After an absolute thrashing at the hands of High Point to open the season, it was easy to write off the Tribe. But ever since, the hot-shooting squad from Bill & Mary has put the ball in the basket better than almost every team in the country. W&M is shooting 52% from the field, 46% from behind the arc and 80% from the line as a team - all tops in the CAA by a wide margin. Nathan Knight might be the most improved player in the league. The 6’10 sophomore gives the team legitimate size and efficiency in the post for the first time in years, and his scoring average has more than doubled from his true freshman season. That opens things up for Coach Shaver’s 4 Out offense to let it fly.

5. Elon (8-5)

Best win: 73-68 vs. Indiana State (away)
Worst loss: 75-44 vs UNC Greensboro (away)

It’s been a less-than-ideal start for the most experienced team in the NCAA (in terms of minutes continuity). Elon returned everyone of note from last year’s 18-win campaign and was an easy pick to finish top three in the conference. But the Phoenix have some head-scratching losses to the likes of Canisius and Milwaukee, and failed to get good wins against Furman and UNC Greensboro. To be fair, all of Elon’s losses have been in true road games, and they’ve already played a whopping SIX overtime periods so far this season. Expect the offensive statistics to improve from the pedestrian numbers they’re at now come conference play.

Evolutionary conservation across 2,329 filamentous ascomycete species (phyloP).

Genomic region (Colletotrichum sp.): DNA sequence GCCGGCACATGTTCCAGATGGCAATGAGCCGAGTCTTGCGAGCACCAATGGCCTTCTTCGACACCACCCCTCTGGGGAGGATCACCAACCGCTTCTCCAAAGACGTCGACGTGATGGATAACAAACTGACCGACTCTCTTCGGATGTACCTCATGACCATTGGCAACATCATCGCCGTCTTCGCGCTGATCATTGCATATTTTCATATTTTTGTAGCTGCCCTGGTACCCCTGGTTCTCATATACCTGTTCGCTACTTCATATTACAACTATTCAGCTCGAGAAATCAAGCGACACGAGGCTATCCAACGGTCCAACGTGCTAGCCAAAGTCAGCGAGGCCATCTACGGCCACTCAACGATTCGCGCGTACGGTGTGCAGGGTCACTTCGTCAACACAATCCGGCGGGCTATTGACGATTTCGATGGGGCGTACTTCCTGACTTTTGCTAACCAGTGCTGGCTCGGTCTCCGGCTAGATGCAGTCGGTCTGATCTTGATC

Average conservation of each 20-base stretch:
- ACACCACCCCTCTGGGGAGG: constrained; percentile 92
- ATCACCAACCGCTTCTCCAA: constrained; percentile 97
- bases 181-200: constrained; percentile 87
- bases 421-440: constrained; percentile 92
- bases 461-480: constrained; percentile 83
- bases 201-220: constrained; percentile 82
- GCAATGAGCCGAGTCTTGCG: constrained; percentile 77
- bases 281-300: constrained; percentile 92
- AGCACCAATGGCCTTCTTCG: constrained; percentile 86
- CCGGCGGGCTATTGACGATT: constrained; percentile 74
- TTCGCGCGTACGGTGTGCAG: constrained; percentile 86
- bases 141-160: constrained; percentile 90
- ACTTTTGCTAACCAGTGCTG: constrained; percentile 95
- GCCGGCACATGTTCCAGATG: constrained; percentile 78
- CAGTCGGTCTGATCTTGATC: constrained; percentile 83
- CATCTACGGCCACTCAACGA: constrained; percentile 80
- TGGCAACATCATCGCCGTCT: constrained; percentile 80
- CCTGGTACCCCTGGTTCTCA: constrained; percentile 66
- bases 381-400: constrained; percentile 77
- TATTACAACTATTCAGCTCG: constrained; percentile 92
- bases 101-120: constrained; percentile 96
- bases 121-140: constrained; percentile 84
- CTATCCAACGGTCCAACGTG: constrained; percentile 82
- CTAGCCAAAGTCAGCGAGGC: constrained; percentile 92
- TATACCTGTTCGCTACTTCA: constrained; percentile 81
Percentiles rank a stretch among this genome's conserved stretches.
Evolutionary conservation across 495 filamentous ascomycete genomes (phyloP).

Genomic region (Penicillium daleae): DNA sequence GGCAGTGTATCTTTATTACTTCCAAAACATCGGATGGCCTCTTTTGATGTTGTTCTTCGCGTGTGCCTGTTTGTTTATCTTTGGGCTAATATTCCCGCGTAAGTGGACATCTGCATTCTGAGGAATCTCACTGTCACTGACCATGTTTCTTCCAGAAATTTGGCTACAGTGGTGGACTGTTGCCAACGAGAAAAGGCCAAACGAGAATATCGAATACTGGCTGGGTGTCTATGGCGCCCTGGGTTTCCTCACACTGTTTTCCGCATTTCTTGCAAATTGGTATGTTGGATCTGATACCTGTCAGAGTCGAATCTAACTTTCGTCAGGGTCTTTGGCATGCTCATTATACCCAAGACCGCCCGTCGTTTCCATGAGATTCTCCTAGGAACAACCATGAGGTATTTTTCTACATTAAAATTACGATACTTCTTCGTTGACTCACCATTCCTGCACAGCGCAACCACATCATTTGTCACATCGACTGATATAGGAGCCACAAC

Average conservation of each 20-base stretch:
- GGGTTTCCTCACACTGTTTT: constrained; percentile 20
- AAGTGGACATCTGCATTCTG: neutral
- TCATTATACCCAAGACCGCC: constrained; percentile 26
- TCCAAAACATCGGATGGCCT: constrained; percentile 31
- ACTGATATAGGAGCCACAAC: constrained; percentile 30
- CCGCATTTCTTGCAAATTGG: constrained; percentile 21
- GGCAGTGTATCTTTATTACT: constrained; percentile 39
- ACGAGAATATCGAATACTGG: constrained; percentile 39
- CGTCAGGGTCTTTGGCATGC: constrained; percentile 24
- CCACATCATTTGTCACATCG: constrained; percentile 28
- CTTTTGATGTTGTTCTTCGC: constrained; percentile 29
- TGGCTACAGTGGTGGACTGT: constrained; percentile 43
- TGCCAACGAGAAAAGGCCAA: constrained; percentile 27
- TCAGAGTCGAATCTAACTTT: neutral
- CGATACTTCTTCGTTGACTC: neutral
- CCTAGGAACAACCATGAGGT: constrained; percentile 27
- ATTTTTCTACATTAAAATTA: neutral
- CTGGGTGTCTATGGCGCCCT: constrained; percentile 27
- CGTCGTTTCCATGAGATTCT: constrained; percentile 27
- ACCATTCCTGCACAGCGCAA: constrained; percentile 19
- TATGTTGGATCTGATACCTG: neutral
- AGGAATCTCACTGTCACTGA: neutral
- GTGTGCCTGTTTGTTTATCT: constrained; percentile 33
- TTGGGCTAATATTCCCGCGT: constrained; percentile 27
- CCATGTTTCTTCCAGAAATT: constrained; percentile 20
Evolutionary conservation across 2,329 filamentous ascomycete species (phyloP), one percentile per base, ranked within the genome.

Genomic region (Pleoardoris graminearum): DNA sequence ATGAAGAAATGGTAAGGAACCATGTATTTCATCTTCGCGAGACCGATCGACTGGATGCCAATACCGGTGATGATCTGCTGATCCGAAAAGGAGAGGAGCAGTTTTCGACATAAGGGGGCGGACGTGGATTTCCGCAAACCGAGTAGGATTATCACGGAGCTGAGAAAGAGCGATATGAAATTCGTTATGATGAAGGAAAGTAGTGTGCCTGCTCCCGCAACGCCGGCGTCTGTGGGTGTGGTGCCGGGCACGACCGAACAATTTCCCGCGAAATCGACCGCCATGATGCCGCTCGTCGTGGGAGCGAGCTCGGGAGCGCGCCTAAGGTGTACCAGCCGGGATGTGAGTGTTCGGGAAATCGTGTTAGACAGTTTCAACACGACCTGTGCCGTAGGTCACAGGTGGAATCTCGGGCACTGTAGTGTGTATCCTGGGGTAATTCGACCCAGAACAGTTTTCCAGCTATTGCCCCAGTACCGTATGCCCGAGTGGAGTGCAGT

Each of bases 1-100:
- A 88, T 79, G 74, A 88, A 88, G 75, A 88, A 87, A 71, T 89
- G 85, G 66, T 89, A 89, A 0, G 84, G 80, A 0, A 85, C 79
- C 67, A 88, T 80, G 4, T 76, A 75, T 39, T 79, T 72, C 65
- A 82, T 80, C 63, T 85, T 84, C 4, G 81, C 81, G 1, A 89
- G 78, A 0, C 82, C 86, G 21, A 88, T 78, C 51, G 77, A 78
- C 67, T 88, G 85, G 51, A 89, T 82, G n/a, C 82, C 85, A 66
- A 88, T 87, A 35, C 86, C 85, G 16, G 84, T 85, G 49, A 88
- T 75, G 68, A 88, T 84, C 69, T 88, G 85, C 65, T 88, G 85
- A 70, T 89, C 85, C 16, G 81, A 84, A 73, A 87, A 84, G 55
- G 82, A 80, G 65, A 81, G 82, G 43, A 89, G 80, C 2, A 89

6. Hofstra (7-5)

Best win: 72-69 vs. Dayton (neutral)
Worst loss: 85-76 vs. Siena (away)